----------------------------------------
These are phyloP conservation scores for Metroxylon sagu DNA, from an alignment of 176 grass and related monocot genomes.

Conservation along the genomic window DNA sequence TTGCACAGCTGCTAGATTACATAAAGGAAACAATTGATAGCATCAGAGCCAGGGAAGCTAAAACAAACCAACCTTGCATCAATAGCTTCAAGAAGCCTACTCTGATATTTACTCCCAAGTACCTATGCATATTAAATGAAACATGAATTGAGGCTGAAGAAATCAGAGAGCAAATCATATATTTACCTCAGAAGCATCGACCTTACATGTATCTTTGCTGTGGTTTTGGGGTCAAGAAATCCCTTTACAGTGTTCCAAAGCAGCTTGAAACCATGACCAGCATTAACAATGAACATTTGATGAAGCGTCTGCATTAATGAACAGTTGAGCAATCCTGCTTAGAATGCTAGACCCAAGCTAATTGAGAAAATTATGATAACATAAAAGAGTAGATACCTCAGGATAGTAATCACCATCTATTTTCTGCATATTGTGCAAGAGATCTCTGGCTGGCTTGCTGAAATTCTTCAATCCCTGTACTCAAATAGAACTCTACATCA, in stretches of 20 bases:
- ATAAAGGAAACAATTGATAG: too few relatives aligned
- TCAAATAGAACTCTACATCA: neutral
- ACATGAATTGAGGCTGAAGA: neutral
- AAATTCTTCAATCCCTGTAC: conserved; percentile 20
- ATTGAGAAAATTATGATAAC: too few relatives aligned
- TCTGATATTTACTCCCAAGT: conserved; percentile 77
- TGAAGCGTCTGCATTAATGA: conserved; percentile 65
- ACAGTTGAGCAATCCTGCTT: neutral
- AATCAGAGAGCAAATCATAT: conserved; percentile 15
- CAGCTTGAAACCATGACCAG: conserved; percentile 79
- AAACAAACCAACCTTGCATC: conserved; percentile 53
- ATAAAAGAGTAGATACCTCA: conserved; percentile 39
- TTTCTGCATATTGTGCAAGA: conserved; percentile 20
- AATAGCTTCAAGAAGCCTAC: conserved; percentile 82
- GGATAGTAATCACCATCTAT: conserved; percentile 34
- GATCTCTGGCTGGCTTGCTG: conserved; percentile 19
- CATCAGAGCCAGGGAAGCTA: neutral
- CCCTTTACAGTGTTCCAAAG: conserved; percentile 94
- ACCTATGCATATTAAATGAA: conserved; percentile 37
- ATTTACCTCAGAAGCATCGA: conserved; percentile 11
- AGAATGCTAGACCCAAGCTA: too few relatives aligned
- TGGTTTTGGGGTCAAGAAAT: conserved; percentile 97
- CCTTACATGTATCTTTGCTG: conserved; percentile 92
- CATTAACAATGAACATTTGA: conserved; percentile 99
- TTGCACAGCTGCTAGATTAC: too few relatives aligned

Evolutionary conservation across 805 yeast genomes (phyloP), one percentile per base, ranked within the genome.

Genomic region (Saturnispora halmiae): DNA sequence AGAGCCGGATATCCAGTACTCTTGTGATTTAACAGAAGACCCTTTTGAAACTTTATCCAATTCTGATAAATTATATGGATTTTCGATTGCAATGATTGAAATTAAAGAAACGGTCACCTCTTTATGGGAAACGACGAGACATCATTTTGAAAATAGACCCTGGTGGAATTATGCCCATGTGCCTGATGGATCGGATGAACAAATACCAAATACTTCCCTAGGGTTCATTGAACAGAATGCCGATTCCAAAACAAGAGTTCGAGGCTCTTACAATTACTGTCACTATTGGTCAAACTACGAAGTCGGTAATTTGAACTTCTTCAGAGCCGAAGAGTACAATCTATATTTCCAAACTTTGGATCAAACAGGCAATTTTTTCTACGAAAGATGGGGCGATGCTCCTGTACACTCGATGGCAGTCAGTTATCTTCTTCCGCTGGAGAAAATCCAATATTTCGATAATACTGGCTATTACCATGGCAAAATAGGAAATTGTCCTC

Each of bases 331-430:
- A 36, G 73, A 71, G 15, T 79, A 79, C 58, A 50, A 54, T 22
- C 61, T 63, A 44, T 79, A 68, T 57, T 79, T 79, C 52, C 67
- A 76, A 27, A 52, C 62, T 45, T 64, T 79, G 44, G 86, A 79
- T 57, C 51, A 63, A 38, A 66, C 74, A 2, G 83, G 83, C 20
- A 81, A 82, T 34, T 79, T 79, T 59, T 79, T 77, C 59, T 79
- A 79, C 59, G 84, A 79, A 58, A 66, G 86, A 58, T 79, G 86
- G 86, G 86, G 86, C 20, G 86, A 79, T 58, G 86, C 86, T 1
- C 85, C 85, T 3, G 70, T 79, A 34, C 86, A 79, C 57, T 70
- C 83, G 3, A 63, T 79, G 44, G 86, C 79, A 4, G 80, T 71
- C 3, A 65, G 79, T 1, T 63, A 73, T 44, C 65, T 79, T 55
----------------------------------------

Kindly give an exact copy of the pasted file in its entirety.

These are phyloP conservation scores for Metroxylon sagu DNA, from an alignment of 176 grass and related monocot genomes.

Conservation along the genomic window DNA sequence TTGCACAGCTGCTAGATTACATAAAGGAAACAATTGATAGCATCAGAGCCAGGGAAGCTAAAACAAACCAACCTTGCATCAATAGCTTCAAGAAGCCTACTCTGATATTTACTCCCAAGTACCTATGCATATTAAATGAAACATGAATTGAGGCTGAAGAAATCAGAGAGCAAATCATATATTTACCTCAGAAGCATCGACCTTACATGTATCTTTGCTGTGGTTTTGGGGTCAAGAAATCCCTTTACAGTGTTCCAAAGCAGCTTGAAACCATGACCAGCATTAACAATGAACATTTGATGAAGCGTCTGCATTAATGAACAGTTGAGCAATCCTGCTTAGAATGCTAGACCCAAGCTAATTGAGAAAATTATGATAACATAAAAGAGTAGATACCTCAGGATAGTAATCACCATCTATTTTCTGCATATTGTGCAAGAGATCTCTGGCTGGCTTGCTGAAATTCTTCAATCCCTGTACTCAAATAGAACTCTACATCA, in stretches of 20 bases:
- ATAAAGGAAACAATTGATAG: too few relatives aligned
- TCAAATAGAACTCTACATCA: neutral
- ACATGAATTGAGGCTGAAGA: neutral
- AAATTCTTCAATCCCTGTAC: conserved; percentile 20
- ATTGAGAAAATTATGATAAC: too few relatives aligned
- TCTGATATTTACTCCCAAGT: conserved; percentile 77
- TGAAGCGTCTGCATTAATGA: conserved; percentile 65
- ACAGTTGAGCAATCCTGCTT: neutral
- AATCAGAGAGCAAATCATAT: conserved; percentile 15
- CAGCTTGAAACCATGACCAG: conserved; percentile 79
- AAACAAACCAACCTTGCATC: conserved; percentile 53
- ATAAAAGAGTAGATACCTCA: conserved; percentile 39
- TTTCTGCATATTGTGCAAGA: conserved; percentile 20
- AATAGCTTCAAGAAGCCTAC: conserved; percentile 82
- GGATAGTAATCACCATCTAT: conserved; percentile 34
- GATCTCTGGCTGGCTTGCTG: conserved; percentile 19
- CATCAGAGCCAGGGAAGCTA: neutral
- CCCTTTACAGTGTTCCAAAG: conserved; percentile 94
- ACCTATGCATATTAAATGAA: conserved; percentile 37
- ATTTACCTCAGAAGCATCGA: conserved; percentile 11
- AGAATGCTAGACCCAAGCTA: too few relatives aligned
- TGGTTTTGGGGTCAAGAAAT: conserved; percentile 97
- CCTTACATGTATCTTTGCTG: conserved; percentile 92
- CATTAACAATGAACATTTGA: conserved; percentile 99
- TTGCACAGCTGCTAGATTAC: too few relatives aligned

Evolutionary conservation across 805 yeast genomes (phyloP), one percentile per base, ranked within the genome.

Genomic region (Saturnispora halmiae): DNA sequence AGAGCCGGATATCCAGTACTCTTGTGATTTAACAGAAGACCCTTTTGAAACTTTATCCAATTCTGATAAATTATATGGATTTTCGATTGCAATGATTGAAATTAAAGAAACGGTCACCTCTTTATGGGAAACGACGAGACATCATTTTGAAAATAGACCCTGGTGGAATTATGCCCATGTGCCTGATGGATCGGATGAACAAATACCAAATACTTCCCTAGGGTTCATTGAACAGAATGCCGATTCCAAAACAAGAGTTCGAGGCTCTTACAATTACTGTCACTATTGGTCAAACTACGAAGTCGGTAATTTGAACTTCTTCAGAGCCGAAGAGTACAATCTATATTTCCAAACTTTGGATCAAACAGGCAATTTTTTCTACGAAAGATGGGGCGATGCTCCTGTACACTCGATGGCAGTCAGTTATCTTCTTCCGCTGGAGAAAATCCAATATTTCGATAATACTGGCTATTACCATGGCAAAATAGGAAATTGTCCTC

Each of bases 331-430:
- A 36, G 73, A 71, G 15, T 79, A 79, C 58, A 50, A 54, T 22
- C 61, T 63, A 44, T 79, A 68, T 57, T 79, T 79, C 52, C 67
- A 76, A 27, A 52, C 62, T 45, T 64, T 79, G 44, G 86, A 79
- T 57, C 51, A 63, A 38, A 66, C 74, A 2, G 83, G 83, C 20
- A 81, A 82, T 34, T 79, T 79, T 59, T 79, T 77, C 59, T 79
- A 79, C 59, G 84, A 79, A 58, A 66, G 86, A 58, T 79, G 86
- G 86, G 86, G 86, C 20, G 86, A 79, T 58, G 86, C 86, T 1
- C 85, C 85, T 3, G 70, T 79, A 34, C 86, A 79, C 57, T 70
- C 83, G 3, A 63, T 79, G 44, G 86, C 79, A 4, G 80, T 71
- C 3, A 65, G 79, T 1, T 63, A 73, T 44, C 65, T 79, T 55